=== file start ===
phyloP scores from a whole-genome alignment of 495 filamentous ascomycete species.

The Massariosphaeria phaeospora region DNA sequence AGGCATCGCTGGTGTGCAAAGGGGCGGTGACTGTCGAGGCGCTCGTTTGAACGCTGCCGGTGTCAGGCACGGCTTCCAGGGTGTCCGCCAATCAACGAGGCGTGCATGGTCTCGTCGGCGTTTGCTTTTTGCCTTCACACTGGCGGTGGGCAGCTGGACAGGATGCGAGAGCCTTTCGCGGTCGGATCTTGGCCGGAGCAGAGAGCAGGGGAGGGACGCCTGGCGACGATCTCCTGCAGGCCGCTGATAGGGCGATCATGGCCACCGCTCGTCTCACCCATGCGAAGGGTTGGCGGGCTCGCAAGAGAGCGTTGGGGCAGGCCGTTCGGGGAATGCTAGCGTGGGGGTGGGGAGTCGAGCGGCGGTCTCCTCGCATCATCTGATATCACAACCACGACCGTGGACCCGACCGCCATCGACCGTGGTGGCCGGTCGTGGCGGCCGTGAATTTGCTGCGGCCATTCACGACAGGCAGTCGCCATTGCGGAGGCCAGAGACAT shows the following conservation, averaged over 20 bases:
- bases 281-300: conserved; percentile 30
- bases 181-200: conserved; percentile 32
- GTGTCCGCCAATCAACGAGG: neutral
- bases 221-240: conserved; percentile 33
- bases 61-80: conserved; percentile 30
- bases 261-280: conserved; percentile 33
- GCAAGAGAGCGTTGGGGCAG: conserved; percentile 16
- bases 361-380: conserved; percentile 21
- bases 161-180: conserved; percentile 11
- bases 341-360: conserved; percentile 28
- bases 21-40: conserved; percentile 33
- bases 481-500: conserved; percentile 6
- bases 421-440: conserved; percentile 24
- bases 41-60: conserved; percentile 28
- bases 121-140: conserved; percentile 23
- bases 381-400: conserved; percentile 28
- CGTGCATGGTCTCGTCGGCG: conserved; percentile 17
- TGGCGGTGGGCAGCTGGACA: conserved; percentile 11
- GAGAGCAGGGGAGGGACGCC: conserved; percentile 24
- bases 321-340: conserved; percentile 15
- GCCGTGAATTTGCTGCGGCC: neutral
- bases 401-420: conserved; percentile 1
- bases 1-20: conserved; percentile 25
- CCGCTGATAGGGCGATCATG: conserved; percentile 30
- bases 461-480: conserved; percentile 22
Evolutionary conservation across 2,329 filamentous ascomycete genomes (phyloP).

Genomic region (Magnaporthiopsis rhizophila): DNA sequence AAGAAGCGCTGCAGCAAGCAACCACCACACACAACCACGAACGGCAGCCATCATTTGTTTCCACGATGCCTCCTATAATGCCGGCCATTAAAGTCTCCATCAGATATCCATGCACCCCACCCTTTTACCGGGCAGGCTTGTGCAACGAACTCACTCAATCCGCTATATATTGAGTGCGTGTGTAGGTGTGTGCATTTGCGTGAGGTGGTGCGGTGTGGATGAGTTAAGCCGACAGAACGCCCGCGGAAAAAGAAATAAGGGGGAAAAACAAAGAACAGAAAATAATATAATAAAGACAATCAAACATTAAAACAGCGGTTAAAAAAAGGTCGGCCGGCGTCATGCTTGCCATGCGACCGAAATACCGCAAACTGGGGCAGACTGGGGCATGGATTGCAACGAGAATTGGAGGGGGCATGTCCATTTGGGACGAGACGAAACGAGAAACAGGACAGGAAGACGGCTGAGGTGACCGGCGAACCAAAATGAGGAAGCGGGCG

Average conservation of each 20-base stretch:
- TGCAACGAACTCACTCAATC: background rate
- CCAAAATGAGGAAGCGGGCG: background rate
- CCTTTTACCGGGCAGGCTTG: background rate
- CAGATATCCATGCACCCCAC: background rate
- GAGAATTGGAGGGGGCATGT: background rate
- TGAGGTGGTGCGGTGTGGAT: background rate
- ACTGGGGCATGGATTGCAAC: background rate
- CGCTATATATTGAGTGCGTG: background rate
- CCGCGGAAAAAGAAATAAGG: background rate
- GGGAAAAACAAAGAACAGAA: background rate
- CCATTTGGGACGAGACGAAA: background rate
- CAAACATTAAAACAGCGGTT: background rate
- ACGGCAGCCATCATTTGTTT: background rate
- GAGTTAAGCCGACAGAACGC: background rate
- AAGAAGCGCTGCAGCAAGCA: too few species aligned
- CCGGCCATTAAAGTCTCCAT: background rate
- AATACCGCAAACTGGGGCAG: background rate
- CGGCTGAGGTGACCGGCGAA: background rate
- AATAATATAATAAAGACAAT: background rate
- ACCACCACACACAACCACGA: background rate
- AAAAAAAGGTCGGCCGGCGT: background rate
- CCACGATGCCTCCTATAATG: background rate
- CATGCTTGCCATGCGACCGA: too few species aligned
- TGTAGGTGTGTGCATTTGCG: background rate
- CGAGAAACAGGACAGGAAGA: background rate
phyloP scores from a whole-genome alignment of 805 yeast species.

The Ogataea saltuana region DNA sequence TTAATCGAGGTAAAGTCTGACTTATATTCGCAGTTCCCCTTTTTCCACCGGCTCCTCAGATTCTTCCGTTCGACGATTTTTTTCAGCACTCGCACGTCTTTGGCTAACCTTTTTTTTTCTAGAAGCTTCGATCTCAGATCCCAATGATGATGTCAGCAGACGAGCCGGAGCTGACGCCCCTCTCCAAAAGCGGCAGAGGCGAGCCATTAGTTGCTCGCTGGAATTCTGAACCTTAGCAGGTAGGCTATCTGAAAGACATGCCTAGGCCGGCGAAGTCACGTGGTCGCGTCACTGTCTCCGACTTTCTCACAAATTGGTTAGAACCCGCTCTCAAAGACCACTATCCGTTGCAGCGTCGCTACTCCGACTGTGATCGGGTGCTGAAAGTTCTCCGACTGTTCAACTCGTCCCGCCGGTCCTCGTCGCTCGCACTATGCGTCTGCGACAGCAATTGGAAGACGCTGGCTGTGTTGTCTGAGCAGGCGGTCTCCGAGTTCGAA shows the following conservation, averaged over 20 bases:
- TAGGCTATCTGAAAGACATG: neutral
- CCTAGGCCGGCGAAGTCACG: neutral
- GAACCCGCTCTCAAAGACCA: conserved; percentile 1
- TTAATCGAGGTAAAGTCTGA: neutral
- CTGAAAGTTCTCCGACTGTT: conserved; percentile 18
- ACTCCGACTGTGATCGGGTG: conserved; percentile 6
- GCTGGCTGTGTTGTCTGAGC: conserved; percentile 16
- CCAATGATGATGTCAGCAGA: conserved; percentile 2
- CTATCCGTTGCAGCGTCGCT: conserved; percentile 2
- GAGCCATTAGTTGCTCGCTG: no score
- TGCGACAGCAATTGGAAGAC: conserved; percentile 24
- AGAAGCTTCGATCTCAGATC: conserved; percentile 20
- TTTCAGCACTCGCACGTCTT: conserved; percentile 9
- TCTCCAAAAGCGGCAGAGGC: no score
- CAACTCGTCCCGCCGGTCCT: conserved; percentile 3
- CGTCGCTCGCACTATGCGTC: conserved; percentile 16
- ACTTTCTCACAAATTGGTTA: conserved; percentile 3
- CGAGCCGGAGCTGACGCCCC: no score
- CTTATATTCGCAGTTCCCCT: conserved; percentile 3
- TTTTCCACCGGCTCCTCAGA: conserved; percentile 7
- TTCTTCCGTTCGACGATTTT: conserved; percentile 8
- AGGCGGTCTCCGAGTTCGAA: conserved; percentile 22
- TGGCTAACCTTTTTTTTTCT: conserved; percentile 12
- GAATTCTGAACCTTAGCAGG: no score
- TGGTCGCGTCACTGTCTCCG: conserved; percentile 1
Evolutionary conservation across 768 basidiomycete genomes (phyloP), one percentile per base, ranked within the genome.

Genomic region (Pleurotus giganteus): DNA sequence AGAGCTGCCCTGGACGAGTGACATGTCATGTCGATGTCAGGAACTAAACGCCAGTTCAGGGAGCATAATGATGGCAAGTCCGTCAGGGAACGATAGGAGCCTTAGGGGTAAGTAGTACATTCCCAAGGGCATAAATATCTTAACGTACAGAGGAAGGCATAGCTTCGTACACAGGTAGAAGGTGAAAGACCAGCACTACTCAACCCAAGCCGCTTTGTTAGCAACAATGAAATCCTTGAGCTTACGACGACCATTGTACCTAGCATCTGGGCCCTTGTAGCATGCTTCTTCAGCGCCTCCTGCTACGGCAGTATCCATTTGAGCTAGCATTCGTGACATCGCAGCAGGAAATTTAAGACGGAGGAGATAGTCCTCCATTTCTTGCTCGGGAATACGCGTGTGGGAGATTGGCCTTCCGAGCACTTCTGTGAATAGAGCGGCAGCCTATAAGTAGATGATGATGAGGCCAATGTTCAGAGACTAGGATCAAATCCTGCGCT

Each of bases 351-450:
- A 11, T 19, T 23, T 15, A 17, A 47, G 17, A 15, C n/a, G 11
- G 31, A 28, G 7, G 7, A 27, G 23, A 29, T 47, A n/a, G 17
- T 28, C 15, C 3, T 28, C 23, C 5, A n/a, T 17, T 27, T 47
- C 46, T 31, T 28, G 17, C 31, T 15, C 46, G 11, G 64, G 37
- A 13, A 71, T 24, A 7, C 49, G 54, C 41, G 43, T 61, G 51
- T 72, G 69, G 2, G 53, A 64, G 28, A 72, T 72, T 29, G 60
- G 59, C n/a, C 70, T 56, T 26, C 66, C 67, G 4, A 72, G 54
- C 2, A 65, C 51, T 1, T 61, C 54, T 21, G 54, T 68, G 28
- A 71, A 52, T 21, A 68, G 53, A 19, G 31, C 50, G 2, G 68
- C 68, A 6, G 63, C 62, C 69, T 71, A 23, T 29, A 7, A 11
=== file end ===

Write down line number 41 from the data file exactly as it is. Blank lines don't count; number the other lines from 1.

- CCATTTGGGACGAGACGAAA: background rate